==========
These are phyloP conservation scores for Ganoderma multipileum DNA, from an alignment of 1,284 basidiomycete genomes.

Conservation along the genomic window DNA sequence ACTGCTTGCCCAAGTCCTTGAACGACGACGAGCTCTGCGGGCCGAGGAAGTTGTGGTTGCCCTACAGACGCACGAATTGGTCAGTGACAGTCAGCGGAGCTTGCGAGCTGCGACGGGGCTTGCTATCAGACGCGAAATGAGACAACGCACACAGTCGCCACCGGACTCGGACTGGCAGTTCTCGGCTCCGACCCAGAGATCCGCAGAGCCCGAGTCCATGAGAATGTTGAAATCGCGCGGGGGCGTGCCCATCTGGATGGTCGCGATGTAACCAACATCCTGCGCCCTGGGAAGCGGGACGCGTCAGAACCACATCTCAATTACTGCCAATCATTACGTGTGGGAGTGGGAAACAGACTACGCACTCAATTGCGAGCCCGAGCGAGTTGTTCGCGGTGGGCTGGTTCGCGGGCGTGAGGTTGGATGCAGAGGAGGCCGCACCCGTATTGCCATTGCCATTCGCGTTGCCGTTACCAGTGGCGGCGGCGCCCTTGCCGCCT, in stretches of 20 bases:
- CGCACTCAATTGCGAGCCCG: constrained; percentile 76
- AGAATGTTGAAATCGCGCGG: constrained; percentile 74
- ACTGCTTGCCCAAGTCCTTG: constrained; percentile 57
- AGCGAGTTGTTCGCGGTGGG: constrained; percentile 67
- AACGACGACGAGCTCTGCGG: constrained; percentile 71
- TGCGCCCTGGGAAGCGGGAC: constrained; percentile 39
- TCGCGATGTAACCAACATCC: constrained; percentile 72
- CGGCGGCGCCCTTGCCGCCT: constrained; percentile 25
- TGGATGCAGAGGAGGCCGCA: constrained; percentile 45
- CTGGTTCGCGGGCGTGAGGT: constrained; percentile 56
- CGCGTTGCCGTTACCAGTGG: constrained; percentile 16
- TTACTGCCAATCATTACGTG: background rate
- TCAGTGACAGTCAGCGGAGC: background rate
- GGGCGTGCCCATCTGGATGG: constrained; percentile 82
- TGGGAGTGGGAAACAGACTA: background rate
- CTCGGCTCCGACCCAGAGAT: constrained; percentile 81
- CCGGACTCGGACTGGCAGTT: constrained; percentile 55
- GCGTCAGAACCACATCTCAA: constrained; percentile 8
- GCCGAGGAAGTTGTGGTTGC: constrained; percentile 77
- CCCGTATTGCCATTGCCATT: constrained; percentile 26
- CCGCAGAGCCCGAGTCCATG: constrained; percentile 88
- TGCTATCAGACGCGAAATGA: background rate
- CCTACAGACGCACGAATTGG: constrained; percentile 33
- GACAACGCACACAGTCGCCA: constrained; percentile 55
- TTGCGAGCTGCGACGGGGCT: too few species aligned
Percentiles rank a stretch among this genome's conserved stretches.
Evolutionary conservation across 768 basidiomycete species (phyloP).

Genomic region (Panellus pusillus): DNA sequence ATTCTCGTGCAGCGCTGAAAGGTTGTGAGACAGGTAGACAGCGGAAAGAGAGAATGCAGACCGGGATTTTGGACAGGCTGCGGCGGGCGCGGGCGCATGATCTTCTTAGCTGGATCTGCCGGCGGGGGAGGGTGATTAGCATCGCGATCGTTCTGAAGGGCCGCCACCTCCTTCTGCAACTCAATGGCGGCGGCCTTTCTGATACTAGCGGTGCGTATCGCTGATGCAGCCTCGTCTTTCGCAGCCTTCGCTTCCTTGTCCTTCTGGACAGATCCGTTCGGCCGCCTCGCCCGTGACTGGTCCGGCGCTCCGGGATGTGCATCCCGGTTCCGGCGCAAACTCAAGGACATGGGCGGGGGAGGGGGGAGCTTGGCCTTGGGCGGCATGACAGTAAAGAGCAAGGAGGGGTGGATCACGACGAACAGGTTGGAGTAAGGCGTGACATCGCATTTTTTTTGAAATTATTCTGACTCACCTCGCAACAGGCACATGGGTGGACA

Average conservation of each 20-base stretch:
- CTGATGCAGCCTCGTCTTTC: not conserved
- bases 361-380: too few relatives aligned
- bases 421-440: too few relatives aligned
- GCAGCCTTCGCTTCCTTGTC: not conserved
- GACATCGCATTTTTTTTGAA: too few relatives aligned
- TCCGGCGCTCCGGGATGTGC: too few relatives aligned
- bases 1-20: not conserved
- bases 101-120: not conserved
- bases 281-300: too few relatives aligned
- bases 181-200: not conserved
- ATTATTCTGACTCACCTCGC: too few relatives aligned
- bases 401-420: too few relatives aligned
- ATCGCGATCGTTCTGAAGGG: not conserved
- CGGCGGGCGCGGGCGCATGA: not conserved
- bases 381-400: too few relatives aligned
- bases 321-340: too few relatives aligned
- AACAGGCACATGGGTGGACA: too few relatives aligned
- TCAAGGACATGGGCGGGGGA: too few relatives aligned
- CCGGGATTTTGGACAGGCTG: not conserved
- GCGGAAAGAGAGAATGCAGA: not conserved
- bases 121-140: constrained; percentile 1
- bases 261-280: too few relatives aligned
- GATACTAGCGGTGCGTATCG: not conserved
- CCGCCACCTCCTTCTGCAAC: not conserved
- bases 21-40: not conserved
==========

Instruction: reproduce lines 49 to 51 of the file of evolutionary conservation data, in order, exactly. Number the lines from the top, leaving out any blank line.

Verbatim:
- TCAAGGACATGGGCGGGGGA: too few relatives aligned
- CCGGGATTTTGGACAGGCTG: not conserved
- GCGGAAAGAGAGAATGCAGA: not conserved